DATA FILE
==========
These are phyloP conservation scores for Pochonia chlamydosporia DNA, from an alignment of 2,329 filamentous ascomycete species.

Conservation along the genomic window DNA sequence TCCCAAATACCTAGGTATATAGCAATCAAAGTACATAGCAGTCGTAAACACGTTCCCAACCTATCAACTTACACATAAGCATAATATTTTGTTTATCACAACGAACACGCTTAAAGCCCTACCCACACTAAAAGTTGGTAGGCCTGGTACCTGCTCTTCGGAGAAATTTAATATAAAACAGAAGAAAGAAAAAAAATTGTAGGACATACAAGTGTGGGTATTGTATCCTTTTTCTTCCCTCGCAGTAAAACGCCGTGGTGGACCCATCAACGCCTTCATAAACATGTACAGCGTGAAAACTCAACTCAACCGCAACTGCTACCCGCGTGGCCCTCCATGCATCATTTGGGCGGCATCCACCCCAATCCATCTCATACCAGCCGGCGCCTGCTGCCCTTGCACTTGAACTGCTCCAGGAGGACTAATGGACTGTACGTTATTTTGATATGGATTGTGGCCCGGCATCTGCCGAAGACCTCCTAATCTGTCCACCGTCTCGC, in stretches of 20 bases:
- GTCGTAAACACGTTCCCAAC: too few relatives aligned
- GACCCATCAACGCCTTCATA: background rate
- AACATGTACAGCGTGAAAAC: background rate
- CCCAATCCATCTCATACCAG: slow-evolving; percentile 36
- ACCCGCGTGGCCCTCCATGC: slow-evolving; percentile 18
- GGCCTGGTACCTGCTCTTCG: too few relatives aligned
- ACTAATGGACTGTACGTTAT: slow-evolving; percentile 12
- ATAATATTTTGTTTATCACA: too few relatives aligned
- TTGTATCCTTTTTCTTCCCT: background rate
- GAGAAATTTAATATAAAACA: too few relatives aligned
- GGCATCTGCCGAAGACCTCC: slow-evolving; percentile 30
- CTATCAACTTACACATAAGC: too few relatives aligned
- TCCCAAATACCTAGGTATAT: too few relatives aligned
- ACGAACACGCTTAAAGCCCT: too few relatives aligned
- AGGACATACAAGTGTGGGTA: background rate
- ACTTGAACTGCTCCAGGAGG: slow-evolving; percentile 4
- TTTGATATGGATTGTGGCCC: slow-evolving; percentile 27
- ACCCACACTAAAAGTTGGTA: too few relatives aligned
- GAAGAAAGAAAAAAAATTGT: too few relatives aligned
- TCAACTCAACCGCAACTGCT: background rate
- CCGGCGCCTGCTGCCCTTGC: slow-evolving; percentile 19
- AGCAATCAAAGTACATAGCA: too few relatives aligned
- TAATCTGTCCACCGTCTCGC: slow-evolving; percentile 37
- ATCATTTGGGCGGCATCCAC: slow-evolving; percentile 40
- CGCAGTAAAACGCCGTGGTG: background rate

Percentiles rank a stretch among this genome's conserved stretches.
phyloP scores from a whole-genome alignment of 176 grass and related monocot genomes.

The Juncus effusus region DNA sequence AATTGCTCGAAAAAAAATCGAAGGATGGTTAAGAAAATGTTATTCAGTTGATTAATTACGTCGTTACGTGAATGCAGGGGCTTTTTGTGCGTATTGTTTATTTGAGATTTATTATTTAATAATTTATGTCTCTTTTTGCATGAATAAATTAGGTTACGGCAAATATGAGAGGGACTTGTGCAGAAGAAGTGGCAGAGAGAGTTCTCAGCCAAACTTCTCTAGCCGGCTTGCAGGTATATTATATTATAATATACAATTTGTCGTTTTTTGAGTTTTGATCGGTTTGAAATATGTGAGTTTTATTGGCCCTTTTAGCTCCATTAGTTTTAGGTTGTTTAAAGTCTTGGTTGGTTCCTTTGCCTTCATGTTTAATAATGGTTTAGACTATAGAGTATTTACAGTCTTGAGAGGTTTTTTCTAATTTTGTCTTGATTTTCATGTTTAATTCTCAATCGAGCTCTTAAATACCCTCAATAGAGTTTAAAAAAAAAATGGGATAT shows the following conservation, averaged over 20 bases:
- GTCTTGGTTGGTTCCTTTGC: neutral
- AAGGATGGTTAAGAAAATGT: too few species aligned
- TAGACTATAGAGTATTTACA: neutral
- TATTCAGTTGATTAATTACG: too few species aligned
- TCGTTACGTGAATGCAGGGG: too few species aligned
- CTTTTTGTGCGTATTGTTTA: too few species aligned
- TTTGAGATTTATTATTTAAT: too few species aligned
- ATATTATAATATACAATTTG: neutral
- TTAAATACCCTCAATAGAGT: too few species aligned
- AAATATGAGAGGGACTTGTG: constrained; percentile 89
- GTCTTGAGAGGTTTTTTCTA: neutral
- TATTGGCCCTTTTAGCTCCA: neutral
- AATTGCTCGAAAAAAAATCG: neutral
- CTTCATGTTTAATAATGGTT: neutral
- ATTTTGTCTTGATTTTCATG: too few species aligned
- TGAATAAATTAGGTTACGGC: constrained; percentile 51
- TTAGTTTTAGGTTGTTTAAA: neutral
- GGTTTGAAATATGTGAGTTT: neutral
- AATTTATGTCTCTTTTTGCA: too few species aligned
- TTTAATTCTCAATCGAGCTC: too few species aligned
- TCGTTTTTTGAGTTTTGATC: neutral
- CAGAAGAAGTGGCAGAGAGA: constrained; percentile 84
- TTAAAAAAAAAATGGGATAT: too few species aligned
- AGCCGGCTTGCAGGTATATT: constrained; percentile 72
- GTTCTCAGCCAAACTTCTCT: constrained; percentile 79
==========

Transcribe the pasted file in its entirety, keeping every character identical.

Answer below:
These are phyloP conservation scores for Pochonia chlamydosporia DNA, from an alignment of 2,329 filamentous ascomycete species.

Conservation along the genomic window DNA sequence TCCCAAATACCTAGGTATATAGCAATCAAAGTACATAGCAGTCGTAAACACGTTCCCAACCTATCAACTTACACATAAGCATAATATTTTGTTTATCACAACGAACACGCTTAAAGCCCTACCCACACTAAAAGTTGGTAGGCCTGGTACCTGCTCTTCGGAGAAATTTAATATAAAACAGAAGAAAGAAAAAAAATTGTAGGACATACAAGTGTGGGTATTGTATCCTTTTTCTTCCCTCGCAGTAAAACGCCGTGGTGGACCCATCAACGCCTTCATAAACATGTACAGCGTGAAAACTCAACTCAACCGCAACTGCTACCCGCGTGGCCCTCCATGCATCATTTGGGCGGCATCCACCCCAATCCATCTCATACCAGCCGGCGCCTGCTGCCCTTGCACTTGAACTGCTCCAGGAGGACTAATGGACTGTACGTTATTTTGATATGGATTGTGGCCCGGCATCTGCCGAAGACCTCCTAATCTGTCCACCGTCTCGC, in stretches of 20 bases:
- GTCGTAAACACGTTCCCAAC: too few relatives aligned
- GACCCATCAACGCCTTCATA: background rate
- AACATGTACAGCGTGAAAAC: background rate
- CCCAATCCATCTCATACCAG: slow-evolving; percentile 36
- ACCCGCGTGGCCCTCCATGC: slow-evolving; percentile 18
- GGCCTGGTACCTGCTCTTCG: too few relatives aligned
- ACTAATGGACTGTACGTTAT: slow-evolving; percentile 12
- ATAATATTTTGTTTATCACA: too few relatives aligned
- TTGTATCCTTTTTCTTCCCT: background rate
- GAGAAATTTAATATAAAACA: too few relatives aligned
- GGCATCTGCCGAAGACCTCC: slow-evolving; percentile 30
- CTATCAACTTACACATAAGC: too few relatives aligned
- TCCCAAATACCTAGGTATAT: too few relatives aligned
- ACGAACACGCTTAAAGCCCT: too few relatives aligned
- AGGACATACAAGTGTGGGTA: background rate
- ACTTGAACTGCTCCAGGAGG: slow-evolving; percentile 4
- TTTGATATGGATTGTGGCCC: slow-evolving; percentile 27
- ACCCACACTAAAAGTTGGTA: too few relatives aligned
- GAAGAAAGAAAAAAAATTGT: too few relatives aligned
- TCAACTCAACCGCAACTGCT: background rate
- CCGGCGCCTGCTGCCCTTGC: slow-evolving; percentile 19
- AGCAATCAAAGTACATAGCA: too few relatives aligned
- TAATCTGTCCACCGTCTCGC: slow-evolving; percentile 37
- ATCATTTGGGCGGCATCCAC: slow-evolving; percentile 40
- CGCAGTAAAACGCCGTGGTG: background rate

Percentiles rank a stretch among this genome's conserved stretches.
phyloP scores from a whole-genome alignment of 176 grass and related monocot genomes.

The Juncus effusus region DNA sequence AATTGCTCGAAAAAAAATCGAAGGATGGTTAAGAAAATGTTATTCAGTTGATTAATTACGTCGTTACGTGAATGCAGGGGCTTTTTGTGCGTATTGTTTATTTGAGATTTATTATTTAATAATTTATGTCTCTTTTTGCATGAATAAATTAGGTTACGGCAAATATGAGAGGGACTTGTGCAGAAGAAGTGGCAGAGAGAGTTCTCAGCCAAACTTCTCTAGCCGGCTTGCAGGTATATTATATTATAATATACAATTTGTCGTTTTTTGAGTTTTGATCGGTTTGAAATATGTGAGTTTTATTGGCCCTTTTAGCTCCATTAGTTTTAGGTTGTTTAAAGTCTTGGTTGGTTCCTTTGCCTTCATGTTTAATAATGGTTTAGACTATAGAGTATTTACAGTCTTGAGAGGTTTTTTCTAATTTTGTCTTGATTTTCATGTTTAATTCTCAATCGAGCTCTTAAATACCCTCAATAGAGTTTAAAAAAAAAATGGGATAT shows the following conservation, averaged over 20 bases:
- GTCTTGGTTGGTTCCTTTGC: neutral
- AAGGATGGTTAAGAAAATGT: too few species aligned
- TAGACTATAGAGTATTTACA: neutral
- TATTCAGTTGATTAATTACG: too few species aligned
- TCGTTACGTGAATGCAGGGG: too few species aligned
- CTTTTTGTGCGTATTGTTTA: too few species aligned
- TTTGAGATTTATTATTTAAT: too few species aligned
- ATATTATAATATACAATTTG: neutral
- TTAAATACCCTCAATAGAGT: too few species aligned
- AAATATGAGAGGGACTTGTG: constrained; percentile 89
- GTCTTGAGAGGTTTTTTCTA: neutral
- TATTGGCCCTTTTAGCTCCA: neutral
- AATTGCTCGAAAAAAAATCG: neutral
- CTTCATGTTTAATAATGGTT: neutral
- ATTTTGTCTTGATTTTCATG: too few species aligned
- TGAATAAATTAGGTTACGGC: constrained; percentile 51
- TTAGTTTTAGGTTGTTTAAA: neutral
- GGTTTGAAATATGTGAGTTT: neutral
- AATTTATGTCTCTTTTTGCA: too few species aligned
- TTTAATTCTCAATCGAGCTC: too few species aligned
- TCGTTTTTTGAGTTTTGATC: neutral
- CAGAAGAAGTGGCAGAGAGA: constrained; percentile 84
- TTAAAAAAAAAATGGGATAT: too few species aligned
- AGCCGGCTTGCAGGTATATT: constrained; percentile 72
- GTTCTCAGCCAAACTTCTCT: constrained; percentile 79